Thursday, May 13, 2010

Helping Pigs Fly

I think an appropriate first entry in Helping Pigs Fly is some type of explanation (rationalization??) of the title. To get to that, let's explore a bit about the blog owner (me.) I've been living on the earth for a bit over 50 years now. In dog years, that's a lot, but in human years, it's not so much anymore (depending, of course, where on the earth a person lives.) I teach, coach and live agile as in agile software development. I admittedly do not have much (any??) technical development experience. I came to the IT world from the business world about 10 years ago as a business analyst. I enjoyed the business world - but I tired of some aspects of it.

So, at the invitation of a friend, I ventured over to the software side initially in staffing. What a change! The vernacular, the styles and types of work (i.e. projects) and the people were much different (refreshingly so) than the business world. However, the bust of 2001 put an end to any ambitions I had to continue in IT staffing (not to mention my rather fervent dislike of the intensity and frequent frustration of having to continuously "source for talent' - aka head hunt.)

Another friend suggested that I actually give IT work a try, and though I had no technical background I did have a strong business background that made me a reasonably strong business analyst candidate. I was hired and moved to a rather small, sleepy Midwest city from the bustle of Seattle to work in a large IT shop. Within 18 months (in March 2003), I found myself ordained as a project manager (I had functioned or perhaps malfunctioned as a business manager for several years, so I think the people reasonably thought I could manage IT projects.)

Within a few months of experiencing the nuances and peculiarities of project management, I realized that much about it was rather illogical and assuming. I learned from an older, grizzled PM about the “PM bag of tricks” that provided remedies to the project maladies that every PM seemed to constantly endure – budget overruns, schedule delays, unreliable estimates provided by supposedly expert “resources,” poor quality product, etc. For example, I learned the trick of keeping 2 schedules (similar to keeping 2 sets of books) – the one that was viewable publicly and was always on time and on budget and the “real one” that reflected the actual state of the project – often running late and over budget. When I asked how a PM might bring the public schedule and real schedule to coincide near the end of the project, I learned of the death march and schedule crashing and many other evil PM tricks.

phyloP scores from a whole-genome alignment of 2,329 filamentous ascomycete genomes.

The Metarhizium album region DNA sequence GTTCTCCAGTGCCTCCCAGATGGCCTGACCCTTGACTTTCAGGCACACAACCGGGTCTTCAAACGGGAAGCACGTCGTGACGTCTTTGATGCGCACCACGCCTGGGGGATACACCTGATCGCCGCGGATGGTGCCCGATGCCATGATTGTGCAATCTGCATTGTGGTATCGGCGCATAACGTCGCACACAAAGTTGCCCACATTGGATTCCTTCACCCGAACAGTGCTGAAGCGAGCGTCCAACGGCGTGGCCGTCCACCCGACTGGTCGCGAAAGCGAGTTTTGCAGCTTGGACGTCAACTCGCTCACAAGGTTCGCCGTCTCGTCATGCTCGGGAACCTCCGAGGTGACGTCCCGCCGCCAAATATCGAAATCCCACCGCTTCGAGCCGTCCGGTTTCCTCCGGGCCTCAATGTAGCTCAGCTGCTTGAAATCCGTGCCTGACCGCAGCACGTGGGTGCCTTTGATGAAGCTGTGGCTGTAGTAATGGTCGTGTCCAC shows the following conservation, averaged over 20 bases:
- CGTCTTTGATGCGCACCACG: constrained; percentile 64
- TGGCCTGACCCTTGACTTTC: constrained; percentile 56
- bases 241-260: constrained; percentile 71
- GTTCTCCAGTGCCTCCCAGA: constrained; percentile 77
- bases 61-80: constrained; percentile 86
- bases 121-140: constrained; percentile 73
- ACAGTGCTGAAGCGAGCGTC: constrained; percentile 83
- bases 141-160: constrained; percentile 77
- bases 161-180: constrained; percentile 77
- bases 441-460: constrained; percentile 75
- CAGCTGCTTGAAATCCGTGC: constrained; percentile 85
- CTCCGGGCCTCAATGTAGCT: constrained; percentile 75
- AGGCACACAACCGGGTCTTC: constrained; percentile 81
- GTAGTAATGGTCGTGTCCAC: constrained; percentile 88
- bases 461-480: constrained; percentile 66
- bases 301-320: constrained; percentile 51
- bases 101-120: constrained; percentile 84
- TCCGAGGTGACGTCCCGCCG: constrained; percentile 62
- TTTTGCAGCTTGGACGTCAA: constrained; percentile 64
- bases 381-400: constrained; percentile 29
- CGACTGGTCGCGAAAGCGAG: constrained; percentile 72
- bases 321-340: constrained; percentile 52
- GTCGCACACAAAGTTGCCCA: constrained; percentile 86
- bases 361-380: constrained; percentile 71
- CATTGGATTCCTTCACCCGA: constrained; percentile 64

Thankfully, I soon tired of the charade, but rather than quit as a PM (something that is done more than I realized), I began to explore for alternatives to the “traditional” approach that depended upon being able to predict a project schedule from beginning to end. It was December 2003 when I stumbled upon an article in a software development magazine that described an agile process called, mysteriously, Scrum. The more I read, the more I realized that this approach made much more sense than anything I was doing at the time. Thus began my journey to Agile Oz on the Scrum Yellow Brick Road. What a trip it has been! (More about that in future posts.)

So, Helping Pigs Fly refers to my campaign to help people in organizations do work in a better way. That doesn’t mean simply adopting Scrum and agile, but thinking about things in a most different way and understanding how little control we actually have in this self-organizing world in which we live and work. I still see many pigs who could fly if they wanted and I see pigs who fly with the grace and elegance of the eagle and the determination of the migrating goose. So, this blog will be full of all kinds of stories, vignettes, and experiences with lessons gained or not. I hope people find the content enjoyable, entertaining and even worthwhile.

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